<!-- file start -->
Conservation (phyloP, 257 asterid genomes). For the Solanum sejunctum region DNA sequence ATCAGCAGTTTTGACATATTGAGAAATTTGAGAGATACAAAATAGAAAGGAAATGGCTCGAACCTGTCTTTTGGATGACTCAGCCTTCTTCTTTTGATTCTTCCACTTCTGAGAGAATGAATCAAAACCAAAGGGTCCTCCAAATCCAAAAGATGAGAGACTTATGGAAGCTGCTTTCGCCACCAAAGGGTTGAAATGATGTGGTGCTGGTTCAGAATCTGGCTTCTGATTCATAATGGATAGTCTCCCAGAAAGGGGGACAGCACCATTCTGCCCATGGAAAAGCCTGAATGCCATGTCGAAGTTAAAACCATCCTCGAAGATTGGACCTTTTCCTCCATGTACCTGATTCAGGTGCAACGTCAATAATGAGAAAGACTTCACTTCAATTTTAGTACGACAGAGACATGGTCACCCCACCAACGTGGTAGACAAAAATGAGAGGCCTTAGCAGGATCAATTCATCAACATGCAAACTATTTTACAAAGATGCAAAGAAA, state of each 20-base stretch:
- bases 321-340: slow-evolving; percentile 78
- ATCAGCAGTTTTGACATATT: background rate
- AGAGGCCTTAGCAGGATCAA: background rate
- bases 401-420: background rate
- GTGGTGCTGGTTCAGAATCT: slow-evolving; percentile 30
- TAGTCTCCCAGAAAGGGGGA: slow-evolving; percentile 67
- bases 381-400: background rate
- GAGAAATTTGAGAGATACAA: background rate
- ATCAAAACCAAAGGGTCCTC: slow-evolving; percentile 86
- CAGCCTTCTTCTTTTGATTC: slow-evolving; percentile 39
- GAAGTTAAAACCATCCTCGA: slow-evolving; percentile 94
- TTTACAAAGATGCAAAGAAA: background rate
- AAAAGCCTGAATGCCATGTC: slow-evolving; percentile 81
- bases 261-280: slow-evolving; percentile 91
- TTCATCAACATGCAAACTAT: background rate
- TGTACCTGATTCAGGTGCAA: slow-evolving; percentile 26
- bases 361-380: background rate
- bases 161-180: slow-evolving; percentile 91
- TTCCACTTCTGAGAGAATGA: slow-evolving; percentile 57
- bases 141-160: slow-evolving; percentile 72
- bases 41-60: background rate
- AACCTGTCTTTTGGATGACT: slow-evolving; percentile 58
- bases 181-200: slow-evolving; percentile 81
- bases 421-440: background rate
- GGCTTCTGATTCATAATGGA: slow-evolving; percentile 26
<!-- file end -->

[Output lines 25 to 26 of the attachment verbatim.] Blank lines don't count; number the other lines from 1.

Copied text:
- bases 421-440: background rate
- GGCTTCTGATTCATAATGGA: slow-evolving; percentile 26